Yes it was. While neutralizing or bypassing Stalingrad may been a good idea, capturing it was a colossal waste of resources. The original, achievable German plan did not feature crossing the Volga. The main German attack was in the opposite direction, to the south.
The original goal of Case Blue was the capture of the Caucus oilfields which Germany desperately needed to conduct a mobile war as Romanian supplies dwindled. Fourth and Sixth Panzer Army were to anchor the northern flank by reaching the Don and Volga rivers, cutting off the Caucus region. Once that task was complete, First and Seventeenth Armies would attack the troops now cut off in the Caucuses. The capture of Stalingrad was not deemed necessary, the Germans did not plan to advance past the Volga that year. This was an achievable goal within the limits of German supply and manpower and the area's logistics.
The Germans forgot their strategic objectives and the capture of Stalingrad took on a mythical propaganda value for both sides. It took a very mobile army and subjected it to grinding siege warfare. They should have stuck to the plan of holding the Soviets at the Don/Volga line while their mobile forces ran amok capturing oilfields and resources. This also would have cut off the Soviet army in the Caucuses in another grand encirclement (though it could still be supplied via Lend-Lease) and considerably shortened German lines. Refueled with Soviet oil, 1943 may have seen a grand pincer movement on Moscow.
Hitler's constant amateur meddling in the southern front resulted in confused logistics. This would often kill the momentum of successful attacks while the Germans sorted out their units and allowed the Soviets time to regroup. The transport in the area simply couldn't support transferring whole armies from one front to another, but the inexperienced Hitler did not understand this from pushing flags around a map.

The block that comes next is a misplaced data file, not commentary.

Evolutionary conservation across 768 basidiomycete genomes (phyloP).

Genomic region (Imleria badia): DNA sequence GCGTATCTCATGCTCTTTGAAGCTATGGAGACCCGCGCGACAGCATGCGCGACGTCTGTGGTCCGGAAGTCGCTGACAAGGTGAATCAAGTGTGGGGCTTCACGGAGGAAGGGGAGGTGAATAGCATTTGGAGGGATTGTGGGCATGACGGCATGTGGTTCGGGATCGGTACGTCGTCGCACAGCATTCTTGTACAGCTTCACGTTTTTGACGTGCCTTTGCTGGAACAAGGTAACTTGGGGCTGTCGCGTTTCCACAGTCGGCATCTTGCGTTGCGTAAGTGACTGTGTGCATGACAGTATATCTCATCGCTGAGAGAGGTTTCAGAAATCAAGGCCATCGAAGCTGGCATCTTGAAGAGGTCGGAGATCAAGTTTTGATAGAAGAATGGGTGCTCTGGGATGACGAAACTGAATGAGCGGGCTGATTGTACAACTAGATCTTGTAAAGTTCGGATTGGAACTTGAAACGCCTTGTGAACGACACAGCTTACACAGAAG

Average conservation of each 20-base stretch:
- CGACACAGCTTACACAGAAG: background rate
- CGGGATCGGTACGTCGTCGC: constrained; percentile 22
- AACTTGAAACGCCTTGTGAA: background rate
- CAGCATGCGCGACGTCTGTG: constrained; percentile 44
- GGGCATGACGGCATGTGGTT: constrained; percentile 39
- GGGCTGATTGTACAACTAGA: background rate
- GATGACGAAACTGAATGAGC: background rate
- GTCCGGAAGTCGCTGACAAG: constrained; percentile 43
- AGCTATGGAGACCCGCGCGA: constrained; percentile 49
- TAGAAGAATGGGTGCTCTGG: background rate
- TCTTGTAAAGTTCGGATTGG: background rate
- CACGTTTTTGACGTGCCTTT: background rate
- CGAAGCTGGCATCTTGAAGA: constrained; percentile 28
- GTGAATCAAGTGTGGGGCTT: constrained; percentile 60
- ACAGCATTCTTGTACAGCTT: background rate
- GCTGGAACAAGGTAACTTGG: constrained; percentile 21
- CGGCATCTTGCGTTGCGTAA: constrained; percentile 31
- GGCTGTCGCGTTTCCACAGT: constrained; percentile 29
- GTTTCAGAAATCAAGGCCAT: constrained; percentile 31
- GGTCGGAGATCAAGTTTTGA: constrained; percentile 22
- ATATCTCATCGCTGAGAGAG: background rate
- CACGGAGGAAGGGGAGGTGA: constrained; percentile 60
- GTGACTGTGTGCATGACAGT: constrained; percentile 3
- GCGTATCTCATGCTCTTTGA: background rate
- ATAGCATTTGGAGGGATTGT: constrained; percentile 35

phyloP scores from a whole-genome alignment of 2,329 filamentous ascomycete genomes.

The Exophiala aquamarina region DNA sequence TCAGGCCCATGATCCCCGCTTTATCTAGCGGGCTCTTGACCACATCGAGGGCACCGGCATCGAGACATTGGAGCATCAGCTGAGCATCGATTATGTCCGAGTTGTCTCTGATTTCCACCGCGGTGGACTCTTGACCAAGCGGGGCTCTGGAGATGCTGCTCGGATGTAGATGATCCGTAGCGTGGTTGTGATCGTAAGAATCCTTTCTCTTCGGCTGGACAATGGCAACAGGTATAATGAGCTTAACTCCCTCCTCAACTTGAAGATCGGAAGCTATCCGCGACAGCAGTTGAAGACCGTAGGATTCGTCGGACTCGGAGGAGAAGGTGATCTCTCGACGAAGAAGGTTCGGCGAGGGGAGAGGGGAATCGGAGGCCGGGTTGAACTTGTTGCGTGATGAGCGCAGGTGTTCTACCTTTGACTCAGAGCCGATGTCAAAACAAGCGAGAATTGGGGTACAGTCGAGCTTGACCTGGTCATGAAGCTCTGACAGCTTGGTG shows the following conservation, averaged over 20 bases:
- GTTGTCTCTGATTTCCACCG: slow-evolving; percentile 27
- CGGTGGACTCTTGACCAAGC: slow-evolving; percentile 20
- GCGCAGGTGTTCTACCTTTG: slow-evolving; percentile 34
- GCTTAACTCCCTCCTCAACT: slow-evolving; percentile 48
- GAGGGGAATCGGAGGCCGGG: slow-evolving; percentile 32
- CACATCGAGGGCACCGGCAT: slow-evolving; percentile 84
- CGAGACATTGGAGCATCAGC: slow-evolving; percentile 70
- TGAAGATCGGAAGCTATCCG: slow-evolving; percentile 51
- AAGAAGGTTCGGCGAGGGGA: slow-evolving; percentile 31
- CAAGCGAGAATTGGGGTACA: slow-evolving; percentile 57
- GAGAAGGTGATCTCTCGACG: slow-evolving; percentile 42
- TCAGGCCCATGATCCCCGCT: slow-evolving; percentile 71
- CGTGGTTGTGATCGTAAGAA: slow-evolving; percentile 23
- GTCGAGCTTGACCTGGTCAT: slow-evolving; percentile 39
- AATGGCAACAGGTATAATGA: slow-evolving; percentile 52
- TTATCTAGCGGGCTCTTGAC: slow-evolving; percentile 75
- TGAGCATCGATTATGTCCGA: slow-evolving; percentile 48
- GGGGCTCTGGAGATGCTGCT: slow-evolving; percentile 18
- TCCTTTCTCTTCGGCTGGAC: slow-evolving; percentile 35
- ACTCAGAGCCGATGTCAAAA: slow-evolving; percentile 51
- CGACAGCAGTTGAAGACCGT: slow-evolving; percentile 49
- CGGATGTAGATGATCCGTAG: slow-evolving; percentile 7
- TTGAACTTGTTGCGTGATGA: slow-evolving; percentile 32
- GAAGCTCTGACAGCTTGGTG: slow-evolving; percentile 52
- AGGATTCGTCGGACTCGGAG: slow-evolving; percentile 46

The biggest blunder was Hitler splitting Army Group South into Army Group A and B and sending them off on different objectives simultaneously. Hitler (again) greatly underestimated the strength and reserves of the Soviet armies. Not only could the new armies groups not support each other, they had to kill their momentum to sort themselves out, and now had two armies taxing the area's logistics.
The strategic mistakes made by Hitler on the Southern Front are well covered by the Wikipedia page on Case Blue. Changing objectives, splitting armies disbursing their power, overconfidence, overstrained logistics... it all lead to slowing and diffusing the, until then, very successful German army advance into southern Russia. Had Hitler not meddled and clogged the roads with his own vehicles, Stalingrad may have been taken in July before the Soviets were able to regroup.
I don't have a reading recommendation specifically for Case Blue, I would recommend "Enemy At The Gates: The Battle for Stalingrad" by William Craig. It's more about the siege itself than the surrounding mistakes of Case Blue, and more from the Soviet perspective, it is an excellent read and William Craig does an excellent job of telling history through personal stories. Ignore the movie (or, at least, realize it has little to do with history).